Impac Mortgage Holdings, which once regarded its push into the non-qualified mortgage market as the key to its future growth, is not giving up on that business yet, representatives said on a conference call.

But for now, as the non-QM market remains battered by the economic slowdown, the firm is concentrating on the conforming and government products that have a more stable secondary market outlet.

The company reported a first-quarter loss of $64.7 million — a smidge higher than it previously disclosed on a preliminary basis on June 4. This is compared with a fourth quarter loss of $677,000 and a first quarter 2019 loss of $12.6 million.

“The company is currently evaluating the nonagency jumbo and (non-qualified mortgage) products and will continue to monitor these market segments as facts and circumstances evolve,” said George Mangiaracina, chairman and CEO. “We’re prepared to participate in the reemergence of non-QM lending. Non-QM has been a key differentiator for the company and aligns with our historical position as the leader of alternative credit.”

Nearly all of Impac’s third-party originations in the first quarter were non-QM: $150.9 million of the $152.1 million total from wholesale and $53.3 of the $54.2 million from correspondent. Retail was the opposite, with non-QM making up a mere $57.4 million from the $1.3 billion that channel produced in the quarter.

Even with dwindling originations midway through March due to the market dislocation related to the Federal Reserve’s actions to mitigate the coronavirus-driven downturn, Impac had total production of $1.52 billion in the first quarter. That’s a small increase from $1.51 billion in the fourth quarter and a substantial uptick from $581.5 million in the first quarter of 2019.

At the end of March, Impac shut the production business down entirely.

Impac’s first quarter should have been even better, Mangiaracina said on the conference call. “The company was poised to record a significant increase in originations for March, with capacity projected at approximately $1.4 billion, up from $190 million in March of 2019,” he said. Instead, it curtailed originations for the month at $350 million.

Given the secondary markets’ reluctance to buy non-QM loans, Impac took a loss on the sale of its originations of $28.16 million in the first quarter. In the fourth quarter, it had a gain on sales, at $26.07 million, while the first quarter of 2019 saw a gain of $12.21 million.

In addition, because of the interest rate environment that requires the company to mark down the value of its MSRs, the servicing business lost $18.3 million in the first quarter.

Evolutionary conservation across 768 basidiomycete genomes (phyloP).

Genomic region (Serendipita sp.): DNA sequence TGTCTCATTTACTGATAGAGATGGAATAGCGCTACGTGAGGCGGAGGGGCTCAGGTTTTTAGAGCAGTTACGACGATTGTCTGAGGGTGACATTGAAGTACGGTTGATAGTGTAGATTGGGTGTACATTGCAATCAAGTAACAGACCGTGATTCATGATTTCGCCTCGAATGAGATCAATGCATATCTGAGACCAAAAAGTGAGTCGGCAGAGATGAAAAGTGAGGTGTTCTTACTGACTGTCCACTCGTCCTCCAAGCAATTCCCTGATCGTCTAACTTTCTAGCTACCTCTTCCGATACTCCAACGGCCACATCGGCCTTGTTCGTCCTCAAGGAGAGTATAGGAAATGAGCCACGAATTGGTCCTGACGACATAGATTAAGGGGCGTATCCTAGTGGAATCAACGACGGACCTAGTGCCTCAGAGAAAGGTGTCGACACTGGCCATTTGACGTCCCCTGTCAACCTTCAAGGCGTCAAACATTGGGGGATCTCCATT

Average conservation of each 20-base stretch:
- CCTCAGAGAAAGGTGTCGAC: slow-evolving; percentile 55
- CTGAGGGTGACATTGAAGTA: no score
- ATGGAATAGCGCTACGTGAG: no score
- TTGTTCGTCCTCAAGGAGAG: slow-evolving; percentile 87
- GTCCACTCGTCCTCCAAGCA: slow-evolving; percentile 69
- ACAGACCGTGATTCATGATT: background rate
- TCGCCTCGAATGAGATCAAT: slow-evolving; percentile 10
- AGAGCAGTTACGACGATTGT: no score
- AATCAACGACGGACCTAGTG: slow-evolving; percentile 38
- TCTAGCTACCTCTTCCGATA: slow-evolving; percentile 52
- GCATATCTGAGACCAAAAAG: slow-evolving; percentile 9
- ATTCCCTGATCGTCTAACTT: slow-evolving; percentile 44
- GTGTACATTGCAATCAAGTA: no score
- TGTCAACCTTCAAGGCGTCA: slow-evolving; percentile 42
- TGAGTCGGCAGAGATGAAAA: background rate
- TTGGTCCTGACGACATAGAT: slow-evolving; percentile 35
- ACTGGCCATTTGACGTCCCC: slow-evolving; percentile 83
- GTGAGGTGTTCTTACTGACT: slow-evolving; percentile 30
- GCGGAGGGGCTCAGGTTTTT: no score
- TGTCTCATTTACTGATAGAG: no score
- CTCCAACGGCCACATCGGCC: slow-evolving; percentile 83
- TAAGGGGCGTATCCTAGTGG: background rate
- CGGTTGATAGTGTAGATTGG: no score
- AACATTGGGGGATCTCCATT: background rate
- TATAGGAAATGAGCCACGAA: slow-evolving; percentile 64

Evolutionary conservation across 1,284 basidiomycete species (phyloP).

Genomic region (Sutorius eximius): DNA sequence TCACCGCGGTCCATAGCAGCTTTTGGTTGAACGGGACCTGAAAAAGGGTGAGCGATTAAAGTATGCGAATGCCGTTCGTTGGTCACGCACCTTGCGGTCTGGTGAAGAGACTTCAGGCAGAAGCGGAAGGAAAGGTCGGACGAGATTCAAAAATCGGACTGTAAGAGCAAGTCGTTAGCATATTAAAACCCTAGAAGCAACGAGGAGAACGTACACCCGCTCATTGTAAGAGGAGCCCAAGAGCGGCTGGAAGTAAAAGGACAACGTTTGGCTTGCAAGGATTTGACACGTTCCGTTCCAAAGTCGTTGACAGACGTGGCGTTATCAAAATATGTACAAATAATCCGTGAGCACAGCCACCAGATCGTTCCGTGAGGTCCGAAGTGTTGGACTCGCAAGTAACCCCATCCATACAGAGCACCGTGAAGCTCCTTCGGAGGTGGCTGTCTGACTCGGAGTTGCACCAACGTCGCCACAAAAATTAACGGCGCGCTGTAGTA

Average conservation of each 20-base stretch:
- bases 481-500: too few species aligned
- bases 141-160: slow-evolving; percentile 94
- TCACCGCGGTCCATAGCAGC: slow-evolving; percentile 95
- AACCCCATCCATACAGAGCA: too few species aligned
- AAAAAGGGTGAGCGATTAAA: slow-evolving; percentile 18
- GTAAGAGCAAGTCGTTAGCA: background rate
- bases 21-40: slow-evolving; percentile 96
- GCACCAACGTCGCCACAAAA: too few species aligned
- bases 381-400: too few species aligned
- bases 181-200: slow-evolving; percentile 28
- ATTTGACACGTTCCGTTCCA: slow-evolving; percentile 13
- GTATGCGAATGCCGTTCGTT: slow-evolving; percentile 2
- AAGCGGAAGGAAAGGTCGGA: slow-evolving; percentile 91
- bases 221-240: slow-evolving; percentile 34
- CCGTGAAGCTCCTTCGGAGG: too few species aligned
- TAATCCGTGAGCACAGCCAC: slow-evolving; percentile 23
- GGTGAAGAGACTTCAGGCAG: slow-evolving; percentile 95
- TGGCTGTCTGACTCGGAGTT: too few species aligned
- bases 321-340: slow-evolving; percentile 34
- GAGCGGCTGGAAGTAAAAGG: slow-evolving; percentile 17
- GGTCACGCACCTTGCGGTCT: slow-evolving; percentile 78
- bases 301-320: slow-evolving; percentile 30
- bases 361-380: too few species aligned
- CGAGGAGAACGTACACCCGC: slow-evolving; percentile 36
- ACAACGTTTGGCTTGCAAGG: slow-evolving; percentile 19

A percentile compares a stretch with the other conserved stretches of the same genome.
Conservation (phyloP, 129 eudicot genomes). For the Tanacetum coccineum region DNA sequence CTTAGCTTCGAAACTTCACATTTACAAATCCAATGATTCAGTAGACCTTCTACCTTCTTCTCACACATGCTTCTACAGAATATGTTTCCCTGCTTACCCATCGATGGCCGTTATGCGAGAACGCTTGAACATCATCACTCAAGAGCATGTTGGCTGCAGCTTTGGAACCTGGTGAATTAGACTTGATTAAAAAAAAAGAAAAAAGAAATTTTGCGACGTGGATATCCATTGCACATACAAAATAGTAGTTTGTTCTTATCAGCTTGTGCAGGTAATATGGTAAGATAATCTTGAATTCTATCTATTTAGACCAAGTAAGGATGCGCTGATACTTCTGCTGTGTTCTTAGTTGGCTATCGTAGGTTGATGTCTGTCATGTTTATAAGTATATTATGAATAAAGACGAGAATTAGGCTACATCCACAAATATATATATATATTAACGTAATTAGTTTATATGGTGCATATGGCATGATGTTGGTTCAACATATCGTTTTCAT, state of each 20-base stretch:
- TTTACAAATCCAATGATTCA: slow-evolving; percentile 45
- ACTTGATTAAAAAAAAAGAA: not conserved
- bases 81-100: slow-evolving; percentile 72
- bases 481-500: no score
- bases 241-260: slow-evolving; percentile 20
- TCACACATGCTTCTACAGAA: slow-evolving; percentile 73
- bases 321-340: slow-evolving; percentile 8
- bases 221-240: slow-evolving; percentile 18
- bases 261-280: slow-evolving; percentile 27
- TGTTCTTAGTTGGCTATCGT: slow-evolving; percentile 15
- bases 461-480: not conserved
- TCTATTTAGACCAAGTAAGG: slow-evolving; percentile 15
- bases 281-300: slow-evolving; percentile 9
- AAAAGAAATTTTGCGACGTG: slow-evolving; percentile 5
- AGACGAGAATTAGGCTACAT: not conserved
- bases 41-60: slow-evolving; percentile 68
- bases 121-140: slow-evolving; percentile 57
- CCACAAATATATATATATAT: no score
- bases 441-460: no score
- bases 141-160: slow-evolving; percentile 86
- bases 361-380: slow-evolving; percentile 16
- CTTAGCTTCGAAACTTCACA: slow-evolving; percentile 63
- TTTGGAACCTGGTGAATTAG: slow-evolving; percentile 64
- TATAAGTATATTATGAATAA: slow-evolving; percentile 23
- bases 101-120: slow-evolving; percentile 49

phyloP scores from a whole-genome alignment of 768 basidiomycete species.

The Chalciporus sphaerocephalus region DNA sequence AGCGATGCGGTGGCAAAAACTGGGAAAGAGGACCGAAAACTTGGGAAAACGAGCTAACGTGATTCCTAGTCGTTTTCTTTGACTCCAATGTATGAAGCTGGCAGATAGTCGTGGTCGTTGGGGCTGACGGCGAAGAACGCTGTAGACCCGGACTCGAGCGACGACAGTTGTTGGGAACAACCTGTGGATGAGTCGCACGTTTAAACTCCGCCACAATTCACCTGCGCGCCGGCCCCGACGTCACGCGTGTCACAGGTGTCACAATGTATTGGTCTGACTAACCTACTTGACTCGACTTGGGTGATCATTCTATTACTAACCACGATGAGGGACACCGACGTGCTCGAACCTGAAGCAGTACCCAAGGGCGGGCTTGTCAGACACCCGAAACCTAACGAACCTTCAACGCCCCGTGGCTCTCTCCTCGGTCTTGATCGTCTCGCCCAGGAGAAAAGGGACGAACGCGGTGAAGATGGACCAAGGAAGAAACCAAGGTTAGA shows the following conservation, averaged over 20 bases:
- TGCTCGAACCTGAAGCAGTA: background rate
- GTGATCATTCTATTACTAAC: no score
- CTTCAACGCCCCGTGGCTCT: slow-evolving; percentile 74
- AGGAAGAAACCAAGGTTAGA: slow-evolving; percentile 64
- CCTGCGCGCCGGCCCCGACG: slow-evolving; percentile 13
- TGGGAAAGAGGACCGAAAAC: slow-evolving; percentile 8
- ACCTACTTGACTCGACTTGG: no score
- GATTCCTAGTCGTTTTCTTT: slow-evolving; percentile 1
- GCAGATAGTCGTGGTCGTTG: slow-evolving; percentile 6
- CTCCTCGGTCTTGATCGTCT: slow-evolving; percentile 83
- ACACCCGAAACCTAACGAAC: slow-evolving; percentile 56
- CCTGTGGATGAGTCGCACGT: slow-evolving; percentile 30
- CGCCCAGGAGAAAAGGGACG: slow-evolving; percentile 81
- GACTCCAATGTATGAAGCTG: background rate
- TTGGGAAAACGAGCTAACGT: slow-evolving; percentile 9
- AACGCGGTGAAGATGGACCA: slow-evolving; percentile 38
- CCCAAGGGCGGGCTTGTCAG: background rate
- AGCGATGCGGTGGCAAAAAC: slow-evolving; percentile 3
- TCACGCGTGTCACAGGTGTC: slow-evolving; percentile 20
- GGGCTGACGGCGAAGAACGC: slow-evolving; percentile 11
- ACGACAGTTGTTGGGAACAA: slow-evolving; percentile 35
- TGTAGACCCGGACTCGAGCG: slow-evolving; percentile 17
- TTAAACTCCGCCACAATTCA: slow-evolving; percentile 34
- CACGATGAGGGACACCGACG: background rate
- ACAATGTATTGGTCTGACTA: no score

In its current origination configuration, Impac is targeting $250 million in volume by the end of the third quarter in the retail/call center channel alone, which provides “a baseline of profitability for the origination platform,” said Tiffany Entsminger, chief risk officer and head of operations. In 2015, Impac acquired consumer direct lender CashCall.

Impac is also updating the product offerings in its wholesale channel to add GSE-eligibility and government options. “Originating loans with strong credit quality, maximizing operational efficiencies, optimizing geographical diversity in the portfolio while continuing to be sensitive and alert to changing consumer needs on forbearance and COVID-related hardships will be top of mind during the next quarter,” she said.

That doesn’t mean the company is abandoning the non-QM market. The company was “a pioneer in both the alt-A and non-QM space. We continue to have a strong appetite around non-QM and continue to pay attention to the changing forbearance landscape, borrower behavior and appropriate risk-based pricing for these products,” said Justin Moisio, chief administrative officer.

While there are published guidelines for forbearances from the GSEs and federal agencies, “identifying solutions in the alternative credit market … will be a significant milestone prior to relaunching (non-QM) in a meaningful way,” Moisio said.

But there’s a cloud on the horizon. The Consumer Financial Protection Bureau’s proposal to replace the qualified mortgage patch and the standards used to measure ability-to-repay might broaden the definition of what is QM loan, which in turn would constrain the non-QM market as a whole, said Nima Vahdat, the company’s general counsel.

Even with the addition of conforming products to their offerings, the TPO channels are “foundational for our non-QM business which is potentially six months away predicated on uniform standardization of forbearance,” said Paul Licon, chief financial officer.

Impac is engaged with the special servicer on how to handle non-qualified mortgages in forbearances.

In May, as previously disclosed, Impac sold a $4.2 billion Freddie Mac MSR portfolio. Giving more details about the transaction, Tom Donatacci, chief of staff, business development, said the sale was conducted via a market auction. The winning bid was 51 basis points, or approximately $20.1 million.

“The transaction was executed during a time of significant market volatility where we saw MSR prices and liquidity in a decline, so the results were satisfactory and at the upper end of our expectations,” said Donatacci.

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